How do you set about praying? From our point of view, there is a fairly obvious order of priorities. We’re usually in some sort of mess, and we want God to get us out of it. Then we’ve usually got some fairly pressing needs, and we want God to supply them. It may strike us at that point that there’s a larger world out there. Again, we probably move from mess to wants: please sort out the Middle East, please feed the hungry, please house the homeless.
But then, once more, it may dawn on us that there’s not just a larger world out there; there’s a larger God out there. He’s not just a celestial cleaner-up and sorter-out of our messes and wants. He is God. He is the living God. And he is our Father. If we linger here, we may find our priorities quietly turned inside out. The contents may remain; the order will change. With that change, we move at last from paranoia to prayer; from fuss to faith.
The Lord’s Prayer is designed to help us make this change: a change of priority, not a change of content. This prayer doesn’t pretend that pain and hunger aren’t real. Some religions say that; Jesus didn’t. This prayer doesn’t use the greatness and majesty of God to belittle the human plight. Some religions do that; Jesus didn’t. This prayer starts by addressing God intimately and lovingly, as ‘Father’—and by bowing before his greatness and majesty. If you can hold those two together, you’re already on the way to understanding what Christianity is all about.
Before turning to the details, let me suggest three practical ways to use the Lord’s Prayer, perhaps at a special time of the year such as Lent or Advent, or just as a way of developing one’s prayer life.
First, there is the time-honoured method of making the Lord’s Prayer the framework for regular daily praying. Take each clause at a time, and, while holding each in turn in the back of your mind, call into the front of your mind the particular things you want to pray for, as it were, under that heading. Under the clause, ‘Thy Kingdom Come’, for example, it would be surprising if you didn’t want to include the peace of the world, with some particular instances. The important thing is to let the medicine and music of the prayer encircle the people for whom you are praying, the situations about which you are concerned, so that you see them transformed, bathed in the healing light of the Lord’s love as expressed in the prayer.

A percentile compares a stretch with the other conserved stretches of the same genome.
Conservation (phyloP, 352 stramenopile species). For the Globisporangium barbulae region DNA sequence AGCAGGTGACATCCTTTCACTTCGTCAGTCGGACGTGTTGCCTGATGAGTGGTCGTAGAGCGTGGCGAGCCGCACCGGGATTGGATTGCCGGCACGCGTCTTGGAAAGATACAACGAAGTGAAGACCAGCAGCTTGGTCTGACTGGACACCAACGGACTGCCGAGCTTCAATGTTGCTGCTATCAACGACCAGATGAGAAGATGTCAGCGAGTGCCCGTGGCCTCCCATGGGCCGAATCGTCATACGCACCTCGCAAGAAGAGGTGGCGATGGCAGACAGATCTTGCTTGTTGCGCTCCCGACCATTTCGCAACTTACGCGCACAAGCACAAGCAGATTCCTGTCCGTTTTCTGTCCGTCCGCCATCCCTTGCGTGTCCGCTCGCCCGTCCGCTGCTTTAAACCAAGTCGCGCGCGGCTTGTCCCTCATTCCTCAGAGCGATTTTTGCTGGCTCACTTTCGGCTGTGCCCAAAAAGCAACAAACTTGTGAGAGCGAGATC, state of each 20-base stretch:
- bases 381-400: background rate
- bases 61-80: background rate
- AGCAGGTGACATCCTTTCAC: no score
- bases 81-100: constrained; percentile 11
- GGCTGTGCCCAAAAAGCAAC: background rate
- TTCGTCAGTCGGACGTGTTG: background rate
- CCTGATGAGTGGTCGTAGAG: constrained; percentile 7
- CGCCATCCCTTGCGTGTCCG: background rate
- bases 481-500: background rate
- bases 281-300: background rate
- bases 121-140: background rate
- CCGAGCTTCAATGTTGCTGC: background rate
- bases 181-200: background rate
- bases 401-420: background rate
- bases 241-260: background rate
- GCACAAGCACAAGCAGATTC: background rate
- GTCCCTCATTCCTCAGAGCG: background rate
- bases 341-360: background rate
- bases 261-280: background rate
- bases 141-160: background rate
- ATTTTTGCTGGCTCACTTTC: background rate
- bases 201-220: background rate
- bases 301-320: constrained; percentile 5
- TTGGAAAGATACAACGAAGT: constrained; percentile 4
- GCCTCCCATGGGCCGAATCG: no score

Second, some people use the Lord’s Prayer in the same way that some use the Orthodox Jesus-prayer. Repeat it slowly, again and again, in the rhythm of your breathing, so that it becomes, as we say, second nature. Those of us who live busy or stressful lives may find a discipline like that very difficult; but, again, it may be precisely people like that who need—perhaps, physically need—the calming and nourishing medicine of this prayer to be woven into the fabric of their subconscious. Next time you make a car journey by yourself, leave the radio switched off, and try it. Yes, it takes time. What else would you expect?
Third, you might like, for a while, to take the clauses of the prayer one by one and make each in turn your ‘prayer for the day’. Sunday: Our Father. Monday: Hallowed be thy Name. Tuesday: Thy Kingdom Come. Wednesday: Give us this day. Thursday: Forgive us our trespasses. Friday: Deliver us from evil. Saturday: The Kingdom, the Power and the Glory. Use the clause of the day as your private retreat, into which you can step at any moment, through which you can pray for the people you meet, the things you’re doing, all that’s going on around you. The ‘prayer of the day’ then becomes the lens through which you see the world.
There are, of course, dozens of other ways in which this prayer can be used, by groups or by individuals. These are just some suggestions for a start. If they help any readers to discover the value of a treasure they already own, I shall be glad.
This book is dedicated to Julian, Rosamund, Harriet and Oliver. They have put up with their father preaching sermons, taking services, writing books, travelling away from home to give lectures, and generally being busy with the things that theologians have to do but which put a strain on family life. It seems only right that they should receive a token, however small, of my love, and my gratitude for all that they are and all that they mean to me.
Richard Bulliet | Columbia University
Pt 11 and 12
04-07-1999 | Jon Courson
04-21-1999 | Jon Courson
04-28-1999 | Jon Courson
Ten Commandments: Do Not Commit Adultery
05-02-1999 | Jon Courson
05-12-1999 | Jon Courson
Ten Commandments: Do Not Steal
05-16-1999 | Jon Courson
Do Not Bear False Witness
05-23-1999 | Jon Courson
05-26-1999 | Jon Courson
Ten Commandments: Do Not Covet
05-30-1999 | Jon Courson
06-02-1999 | Jon Courson
Jon Courson | Jon Courson
Brett Meador | Athey Creek
m2-049 | 11-19-2014
Exodus 25:31-40, 26:1-6
m2-050 | 11-26-2014
The Veil Exodus 26:31-34
s2-054 | 11-30-2014
m2-051 | 12-03-2014